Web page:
You can take a completely do-it-yourself approach and talk to vendors directly and hire freelance workers yourself, which can be more affordable and yield greater income later on since you won’t owe anyone royalties, but this process will be more time consuming.
If you are taking the DIY approach, you may want to make a project board using an app like Trello so you can track and work on smaller goals simultaneously.
For example, while you have your editor reviewing the final version of your book, you will want to start working on other components of publishing, like the cover art and design. Depending on your competency with these elements, you may wish to hire all or part of the cover design out, using sites like Guru or Upwork.
You will also want to start looking into and contacting ebook self-publishing servicers, distributors, and retailers, such as Kindle Direct Publishing or BookBaby.
Many of these do not charge you a fee to publish your work through them initially and take a percentage of your sales, instead. They typically will also have help pages to help you navigate their publishing system, making the process a little less daunting for a new writer.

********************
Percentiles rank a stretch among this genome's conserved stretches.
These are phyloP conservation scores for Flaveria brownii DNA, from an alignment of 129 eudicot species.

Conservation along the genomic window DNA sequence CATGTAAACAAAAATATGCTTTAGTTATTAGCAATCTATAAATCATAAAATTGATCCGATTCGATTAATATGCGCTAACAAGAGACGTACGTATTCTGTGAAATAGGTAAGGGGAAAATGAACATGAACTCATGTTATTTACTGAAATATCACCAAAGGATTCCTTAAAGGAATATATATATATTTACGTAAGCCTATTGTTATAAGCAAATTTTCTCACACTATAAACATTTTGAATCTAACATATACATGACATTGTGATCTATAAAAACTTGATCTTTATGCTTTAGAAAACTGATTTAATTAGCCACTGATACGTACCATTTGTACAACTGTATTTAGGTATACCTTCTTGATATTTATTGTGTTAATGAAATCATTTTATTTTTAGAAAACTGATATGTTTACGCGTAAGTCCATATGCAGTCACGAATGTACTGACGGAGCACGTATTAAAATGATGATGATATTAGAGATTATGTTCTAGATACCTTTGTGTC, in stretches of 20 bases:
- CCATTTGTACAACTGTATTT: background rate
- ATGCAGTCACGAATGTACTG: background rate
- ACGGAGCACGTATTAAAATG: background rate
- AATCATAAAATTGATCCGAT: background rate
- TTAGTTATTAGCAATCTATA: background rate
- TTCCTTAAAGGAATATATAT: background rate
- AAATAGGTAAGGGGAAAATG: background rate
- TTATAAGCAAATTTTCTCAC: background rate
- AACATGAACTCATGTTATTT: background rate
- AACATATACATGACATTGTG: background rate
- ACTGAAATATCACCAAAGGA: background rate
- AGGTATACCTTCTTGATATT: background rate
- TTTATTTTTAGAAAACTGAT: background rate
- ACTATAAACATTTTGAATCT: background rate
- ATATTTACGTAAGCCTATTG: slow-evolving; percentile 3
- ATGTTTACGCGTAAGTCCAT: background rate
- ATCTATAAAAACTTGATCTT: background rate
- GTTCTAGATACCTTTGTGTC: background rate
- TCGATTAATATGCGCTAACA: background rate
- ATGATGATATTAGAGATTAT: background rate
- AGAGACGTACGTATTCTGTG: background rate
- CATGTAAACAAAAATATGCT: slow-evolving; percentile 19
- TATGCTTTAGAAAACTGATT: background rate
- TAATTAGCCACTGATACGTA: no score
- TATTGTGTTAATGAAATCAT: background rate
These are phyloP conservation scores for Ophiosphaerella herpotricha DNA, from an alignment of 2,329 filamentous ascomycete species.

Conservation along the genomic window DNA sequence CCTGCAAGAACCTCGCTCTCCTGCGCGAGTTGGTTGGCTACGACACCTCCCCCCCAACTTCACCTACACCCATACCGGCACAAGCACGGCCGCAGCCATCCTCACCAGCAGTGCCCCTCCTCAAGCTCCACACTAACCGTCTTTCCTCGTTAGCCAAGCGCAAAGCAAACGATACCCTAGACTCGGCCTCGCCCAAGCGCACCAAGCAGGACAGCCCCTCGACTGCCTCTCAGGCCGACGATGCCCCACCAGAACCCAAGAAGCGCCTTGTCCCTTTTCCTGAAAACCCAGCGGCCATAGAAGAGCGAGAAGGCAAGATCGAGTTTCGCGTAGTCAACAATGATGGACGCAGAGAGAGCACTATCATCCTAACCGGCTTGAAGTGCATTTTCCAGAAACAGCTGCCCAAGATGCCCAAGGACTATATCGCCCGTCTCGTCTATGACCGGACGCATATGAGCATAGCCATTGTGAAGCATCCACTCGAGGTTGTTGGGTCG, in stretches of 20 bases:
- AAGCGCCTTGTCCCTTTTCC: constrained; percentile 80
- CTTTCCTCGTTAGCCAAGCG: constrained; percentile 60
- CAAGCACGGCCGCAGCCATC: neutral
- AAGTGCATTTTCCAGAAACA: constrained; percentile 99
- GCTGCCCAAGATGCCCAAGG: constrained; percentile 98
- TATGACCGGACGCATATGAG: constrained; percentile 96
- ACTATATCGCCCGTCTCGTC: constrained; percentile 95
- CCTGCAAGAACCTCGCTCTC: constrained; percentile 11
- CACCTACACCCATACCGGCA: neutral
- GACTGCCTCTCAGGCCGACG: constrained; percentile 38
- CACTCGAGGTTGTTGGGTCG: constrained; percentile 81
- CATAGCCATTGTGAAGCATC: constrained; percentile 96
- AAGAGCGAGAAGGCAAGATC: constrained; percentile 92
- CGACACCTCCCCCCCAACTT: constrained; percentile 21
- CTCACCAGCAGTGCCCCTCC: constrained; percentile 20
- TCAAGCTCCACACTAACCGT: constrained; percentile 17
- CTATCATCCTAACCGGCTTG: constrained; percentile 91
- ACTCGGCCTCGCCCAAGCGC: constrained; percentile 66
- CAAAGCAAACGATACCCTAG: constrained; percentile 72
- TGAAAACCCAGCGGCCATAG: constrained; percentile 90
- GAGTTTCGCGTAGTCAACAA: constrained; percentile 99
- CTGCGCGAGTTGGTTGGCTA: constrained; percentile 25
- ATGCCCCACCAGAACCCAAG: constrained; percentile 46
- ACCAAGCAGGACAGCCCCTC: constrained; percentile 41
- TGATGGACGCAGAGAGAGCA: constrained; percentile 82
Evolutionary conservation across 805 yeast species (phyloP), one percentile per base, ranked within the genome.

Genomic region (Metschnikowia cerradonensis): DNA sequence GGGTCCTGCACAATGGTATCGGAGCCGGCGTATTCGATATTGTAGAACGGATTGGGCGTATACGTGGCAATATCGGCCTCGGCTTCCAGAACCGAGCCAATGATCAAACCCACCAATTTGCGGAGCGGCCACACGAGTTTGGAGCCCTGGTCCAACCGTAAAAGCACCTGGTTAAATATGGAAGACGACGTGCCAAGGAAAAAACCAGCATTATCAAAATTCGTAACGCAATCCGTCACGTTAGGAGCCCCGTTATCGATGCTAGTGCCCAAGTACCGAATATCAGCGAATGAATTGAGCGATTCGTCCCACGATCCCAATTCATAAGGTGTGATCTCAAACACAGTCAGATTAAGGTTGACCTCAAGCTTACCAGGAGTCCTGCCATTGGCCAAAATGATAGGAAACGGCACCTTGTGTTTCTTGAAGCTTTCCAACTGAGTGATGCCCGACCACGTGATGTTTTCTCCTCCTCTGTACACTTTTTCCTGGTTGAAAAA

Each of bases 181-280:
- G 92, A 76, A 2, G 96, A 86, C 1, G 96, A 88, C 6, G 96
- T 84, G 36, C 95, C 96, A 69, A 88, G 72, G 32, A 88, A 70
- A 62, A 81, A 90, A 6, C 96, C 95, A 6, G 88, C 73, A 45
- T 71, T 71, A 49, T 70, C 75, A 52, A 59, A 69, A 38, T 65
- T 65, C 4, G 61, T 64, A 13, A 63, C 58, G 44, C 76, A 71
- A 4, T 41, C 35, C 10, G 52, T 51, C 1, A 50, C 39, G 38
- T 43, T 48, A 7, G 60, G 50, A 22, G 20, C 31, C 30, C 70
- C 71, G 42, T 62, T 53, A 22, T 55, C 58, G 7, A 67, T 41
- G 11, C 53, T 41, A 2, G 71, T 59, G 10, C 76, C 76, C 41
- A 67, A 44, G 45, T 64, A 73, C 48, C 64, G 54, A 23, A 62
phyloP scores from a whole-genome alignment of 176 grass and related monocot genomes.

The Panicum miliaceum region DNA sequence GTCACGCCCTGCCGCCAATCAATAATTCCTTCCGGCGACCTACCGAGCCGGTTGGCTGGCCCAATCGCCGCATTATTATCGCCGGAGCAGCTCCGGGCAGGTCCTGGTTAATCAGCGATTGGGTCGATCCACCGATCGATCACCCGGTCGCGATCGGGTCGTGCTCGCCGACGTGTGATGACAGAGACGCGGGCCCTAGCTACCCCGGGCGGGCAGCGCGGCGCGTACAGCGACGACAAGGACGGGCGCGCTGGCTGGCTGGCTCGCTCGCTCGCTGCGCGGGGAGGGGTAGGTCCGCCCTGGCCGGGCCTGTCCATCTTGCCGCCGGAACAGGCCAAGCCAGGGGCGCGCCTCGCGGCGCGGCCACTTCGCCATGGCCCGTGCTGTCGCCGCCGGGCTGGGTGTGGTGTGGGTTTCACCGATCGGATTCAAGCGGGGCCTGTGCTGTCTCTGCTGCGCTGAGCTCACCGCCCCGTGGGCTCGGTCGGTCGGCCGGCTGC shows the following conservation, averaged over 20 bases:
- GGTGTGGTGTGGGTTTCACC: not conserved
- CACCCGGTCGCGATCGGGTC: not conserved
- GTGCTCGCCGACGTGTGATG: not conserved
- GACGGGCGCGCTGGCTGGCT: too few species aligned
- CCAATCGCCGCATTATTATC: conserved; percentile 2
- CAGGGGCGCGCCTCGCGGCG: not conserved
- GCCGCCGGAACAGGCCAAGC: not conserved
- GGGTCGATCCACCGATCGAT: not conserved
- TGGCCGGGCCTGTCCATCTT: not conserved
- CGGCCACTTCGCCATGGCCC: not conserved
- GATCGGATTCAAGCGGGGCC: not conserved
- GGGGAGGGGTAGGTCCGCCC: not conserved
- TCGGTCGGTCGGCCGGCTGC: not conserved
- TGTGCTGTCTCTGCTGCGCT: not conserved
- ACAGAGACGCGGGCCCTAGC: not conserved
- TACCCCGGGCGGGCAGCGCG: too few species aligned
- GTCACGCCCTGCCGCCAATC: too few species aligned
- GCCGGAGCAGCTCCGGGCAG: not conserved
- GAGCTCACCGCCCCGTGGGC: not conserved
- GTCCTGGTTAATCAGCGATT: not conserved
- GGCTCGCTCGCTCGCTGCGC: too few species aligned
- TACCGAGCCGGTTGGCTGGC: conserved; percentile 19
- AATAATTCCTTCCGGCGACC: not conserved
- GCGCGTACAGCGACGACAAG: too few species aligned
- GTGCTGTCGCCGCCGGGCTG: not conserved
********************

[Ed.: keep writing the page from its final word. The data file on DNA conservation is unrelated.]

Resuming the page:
If you choose to go the DIY route, there’s one more piece that will be integral to your success.
At some point during the process, not necessarily before you even finish your first draft, it will be a good idea to start a blog and some author pages. Establish an online presence on social media circles and in groups that are relevant to the genre in which you write.
Good social media strategy is a topic for a whole other article, but keep in mind that how you present yourself, your brand, matters, and a good reputation can be very helpful in building a following for your published stories.
Once you have a publishing date, gather your most trustworthy and enthusiastic friends and fans, and form a social media street team. Ask them to talk up your latest publications in their own circles, and to leave reviews on retail sites like Amazon (and especially any place you sell your book).
Remember, you don’t have to achieve the towering popularity of the prolific authors we mentioned at the beginning of the article to make a decent income from writing fiction. But then again, with enough grit, determination, and proper use of marketing strategies, you can definitely develop a solid following, and who knows what might come of that!